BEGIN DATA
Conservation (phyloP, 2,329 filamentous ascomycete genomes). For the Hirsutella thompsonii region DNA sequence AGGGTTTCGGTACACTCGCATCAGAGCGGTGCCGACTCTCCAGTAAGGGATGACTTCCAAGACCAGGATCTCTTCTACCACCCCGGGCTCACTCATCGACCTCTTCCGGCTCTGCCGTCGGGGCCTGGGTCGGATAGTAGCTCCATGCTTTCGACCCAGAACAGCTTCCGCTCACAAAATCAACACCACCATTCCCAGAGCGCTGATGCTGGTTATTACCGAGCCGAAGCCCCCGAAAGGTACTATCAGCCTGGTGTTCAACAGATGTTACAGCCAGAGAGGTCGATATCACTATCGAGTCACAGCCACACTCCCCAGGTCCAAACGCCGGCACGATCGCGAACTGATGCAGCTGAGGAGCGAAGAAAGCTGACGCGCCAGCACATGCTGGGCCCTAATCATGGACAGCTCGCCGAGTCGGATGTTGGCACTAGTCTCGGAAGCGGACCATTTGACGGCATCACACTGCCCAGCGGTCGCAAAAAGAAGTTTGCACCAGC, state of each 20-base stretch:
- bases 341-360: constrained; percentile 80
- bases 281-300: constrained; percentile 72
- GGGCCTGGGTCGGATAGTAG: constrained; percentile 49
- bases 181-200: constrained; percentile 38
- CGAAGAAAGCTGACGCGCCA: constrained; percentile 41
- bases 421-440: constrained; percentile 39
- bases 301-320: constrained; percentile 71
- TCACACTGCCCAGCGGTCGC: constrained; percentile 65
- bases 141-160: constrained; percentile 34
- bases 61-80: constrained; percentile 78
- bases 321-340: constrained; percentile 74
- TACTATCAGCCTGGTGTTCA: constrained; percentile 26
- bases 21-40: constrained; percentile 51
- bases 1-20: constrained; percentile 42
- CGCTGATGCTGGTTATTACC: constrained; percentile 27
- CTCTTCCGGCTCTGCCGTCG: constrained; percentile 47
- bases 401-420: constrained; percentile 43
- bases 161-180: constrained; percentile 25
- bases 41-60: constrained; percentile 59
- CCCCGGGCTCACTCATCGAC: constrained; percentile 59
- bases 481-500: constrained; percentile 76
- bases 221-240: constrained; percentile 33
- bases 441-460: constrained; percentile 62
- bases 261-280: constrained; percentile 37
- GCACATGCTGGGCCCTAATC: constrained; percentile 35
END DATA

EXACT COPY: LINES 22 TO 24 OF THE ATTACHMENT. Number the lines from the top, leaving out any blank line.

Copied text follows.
- bases 481-500: constrained; percentile 76
- bases 221-240: constrained; percentile 33
- bases 441-460: constrained; percentile 62